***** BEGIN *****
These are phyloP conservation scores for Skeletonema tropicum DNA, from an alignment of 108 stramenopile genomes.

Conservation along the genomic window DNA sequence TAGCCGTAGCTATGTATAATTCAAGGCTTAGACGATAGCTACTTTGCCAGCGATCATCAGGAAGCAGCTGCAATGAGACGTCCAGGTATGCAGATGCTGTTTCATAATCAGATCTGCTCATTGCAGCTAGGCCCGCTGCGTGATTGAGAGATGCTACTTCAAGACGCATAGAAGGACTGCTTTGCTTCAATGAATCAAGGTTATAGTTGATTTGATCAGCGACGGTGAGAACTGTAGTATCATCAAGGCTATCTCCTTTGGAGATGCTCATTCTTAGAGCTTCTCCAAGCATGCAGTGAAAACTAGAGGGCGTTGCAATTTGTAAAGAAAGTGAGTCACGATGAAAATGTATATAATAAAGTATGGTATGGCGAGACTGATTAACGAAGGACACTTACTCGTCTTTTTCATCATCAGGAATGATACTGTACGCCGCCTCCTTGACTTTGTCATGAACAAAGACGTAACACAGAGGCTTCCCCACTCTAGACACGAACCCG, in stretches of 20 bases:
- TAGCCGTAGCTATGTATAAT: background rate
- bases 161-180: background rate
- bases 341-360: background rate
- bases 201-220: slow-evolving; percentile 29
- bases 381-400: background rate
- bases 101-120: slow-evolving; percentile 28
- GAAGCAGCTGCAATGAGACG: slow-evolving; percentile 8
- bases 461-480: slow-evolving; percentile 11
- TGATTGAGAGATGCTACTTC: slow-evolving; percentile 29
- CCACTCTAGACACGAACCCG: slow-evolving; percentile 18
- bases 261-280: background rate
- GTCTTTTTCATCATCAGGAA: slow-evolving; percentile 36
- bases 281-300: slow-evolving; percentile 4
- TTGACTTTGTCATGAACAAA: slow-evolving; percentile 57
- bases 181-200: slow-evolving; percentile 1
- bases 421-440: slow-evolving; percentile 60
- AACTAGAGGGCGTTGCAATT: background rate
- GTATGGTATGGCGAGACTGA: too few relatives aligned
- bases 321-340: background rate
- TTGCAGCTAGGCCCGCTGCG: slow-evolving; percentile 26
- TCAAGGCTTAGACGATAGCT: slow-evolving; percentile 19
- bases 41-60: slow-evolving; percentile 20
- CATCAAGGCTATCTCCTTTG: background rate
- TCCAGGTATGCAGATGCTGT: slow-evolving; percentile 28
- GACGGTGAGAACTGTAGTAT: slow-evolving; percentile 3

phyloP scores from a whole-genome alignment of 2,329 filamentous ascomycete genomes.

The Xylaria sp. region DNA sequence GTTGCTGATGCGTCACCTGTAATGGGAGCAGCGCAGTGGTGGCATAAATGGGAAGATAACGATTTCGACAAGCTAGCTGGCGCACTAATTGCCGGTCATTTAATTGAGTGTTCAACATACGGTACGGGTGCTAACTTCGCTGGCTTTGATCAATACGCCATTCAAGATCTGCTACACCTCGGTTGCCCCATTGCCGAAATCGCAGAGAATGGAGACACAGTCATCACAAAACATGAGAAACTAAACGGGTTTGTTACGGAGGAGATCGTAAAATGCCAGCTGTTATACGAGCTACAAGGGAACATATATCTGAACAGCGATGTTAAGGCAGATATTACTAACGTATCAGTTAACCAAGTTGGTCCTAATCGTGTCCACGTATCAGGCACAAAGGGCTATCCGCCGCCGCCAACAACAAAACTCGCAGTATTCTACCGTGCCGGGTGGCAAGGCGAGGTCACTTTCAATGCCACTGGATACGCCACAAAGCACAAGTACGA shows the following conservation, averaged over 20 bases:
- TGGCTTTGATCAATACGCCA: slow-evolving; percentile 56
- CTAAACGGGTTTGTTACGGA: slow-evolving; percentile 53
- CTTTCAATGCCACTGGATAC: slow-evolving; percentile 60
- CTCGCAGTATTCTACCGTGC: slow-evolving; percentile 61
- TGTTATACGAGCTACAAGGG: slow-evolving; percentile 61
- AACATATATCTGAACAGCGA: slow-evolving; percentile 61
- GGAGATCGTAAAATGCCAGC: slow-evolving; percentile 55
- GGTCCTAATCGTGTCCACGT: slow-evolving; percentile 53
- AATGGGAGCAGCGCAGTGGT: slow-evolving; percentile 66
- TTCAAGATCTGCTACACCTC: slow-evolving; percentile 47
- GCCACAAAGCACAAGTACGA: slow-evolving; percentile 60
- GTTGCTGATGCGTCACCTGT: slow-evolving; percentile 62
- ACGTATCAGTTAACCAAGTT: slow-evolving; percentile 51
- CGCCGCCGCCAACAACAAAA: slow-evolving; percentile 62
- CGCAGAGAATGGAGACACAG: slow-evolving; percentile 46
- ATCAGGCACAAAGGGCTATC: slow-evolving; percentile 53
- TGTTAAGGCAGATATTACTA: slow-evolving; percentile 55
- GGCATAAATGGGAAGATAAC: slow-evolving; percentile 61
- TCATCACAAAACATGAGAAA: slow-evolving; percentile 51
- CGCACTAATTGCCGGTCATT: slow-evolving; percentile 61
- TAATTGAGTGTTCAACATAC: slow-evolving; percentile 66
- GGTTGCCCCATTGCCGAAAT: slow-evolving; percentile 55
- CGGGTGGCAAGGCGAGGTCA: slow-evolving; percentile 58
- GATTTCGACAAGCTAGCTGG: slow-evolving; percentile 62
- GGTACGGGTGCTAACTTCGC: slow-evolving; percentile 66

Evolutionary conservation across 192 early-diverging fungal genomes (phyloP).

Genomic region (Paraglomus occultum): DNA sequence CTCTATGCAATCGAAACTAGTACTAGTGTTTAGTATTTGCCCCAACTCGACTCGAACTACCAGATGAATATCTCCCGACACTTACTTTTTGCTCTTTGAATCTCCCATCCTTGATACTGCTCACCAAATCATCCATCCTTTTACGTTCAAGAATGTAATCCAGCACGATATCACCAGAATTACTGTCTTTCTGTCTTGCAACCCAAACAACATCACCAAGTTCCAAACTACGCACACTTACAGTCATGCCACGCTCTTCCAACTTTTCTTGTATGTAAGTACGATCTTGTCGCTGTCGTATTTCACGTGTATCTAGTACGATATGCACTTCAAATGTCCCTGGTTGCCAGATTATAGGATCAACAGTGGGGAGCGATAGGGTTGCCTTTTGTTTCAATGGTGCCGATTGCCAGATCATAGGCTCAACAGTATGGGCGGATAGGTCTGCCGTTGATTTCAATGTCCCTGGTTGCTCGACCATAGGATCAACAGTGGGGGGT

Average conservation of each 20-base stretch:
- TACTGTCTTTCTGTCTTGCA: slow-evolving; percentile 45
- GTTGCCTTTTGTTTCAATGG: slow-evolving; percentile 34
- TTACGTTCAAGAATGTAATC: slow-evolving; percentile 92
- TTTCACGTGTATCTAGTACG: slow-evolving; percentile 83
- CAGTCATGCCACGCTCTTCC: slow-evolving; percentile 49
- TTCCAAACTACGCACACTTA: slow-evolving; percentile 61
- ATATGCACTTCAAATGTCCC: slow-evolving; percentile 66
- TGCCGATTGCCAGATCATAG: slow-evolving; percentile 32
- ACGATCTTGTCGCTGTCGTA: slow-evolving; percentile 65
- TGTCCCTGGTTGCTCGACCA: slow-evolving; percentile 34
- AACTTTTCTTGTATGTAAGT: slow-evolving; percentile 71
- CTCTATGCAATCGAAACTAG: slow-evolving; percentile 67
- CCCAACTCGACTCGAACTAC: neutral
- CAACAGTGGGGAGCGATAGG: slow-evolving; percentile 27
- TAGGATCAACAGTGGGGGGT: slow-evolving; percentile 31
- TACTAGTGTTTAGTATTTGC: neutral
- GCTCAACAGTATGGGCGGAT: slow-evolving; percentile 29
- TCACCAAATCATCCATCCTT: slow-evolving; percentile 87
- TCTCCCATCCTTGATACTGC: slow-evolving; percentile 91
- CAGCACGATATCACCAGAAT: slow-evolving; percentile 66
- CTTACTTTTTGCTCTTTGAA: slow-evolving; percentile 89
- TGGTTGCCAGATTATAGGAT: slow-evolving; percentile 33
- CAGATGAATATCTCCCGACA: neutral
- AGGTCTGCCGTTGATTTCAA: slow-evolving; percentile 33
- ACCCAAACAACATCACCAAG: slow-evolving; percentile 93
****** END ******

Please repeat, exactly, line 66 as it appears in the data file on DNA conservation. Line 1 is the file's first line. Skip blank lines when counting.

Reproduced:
- ACGATCTTGTCGCTGTCGTA: slow-evolving; percentile 65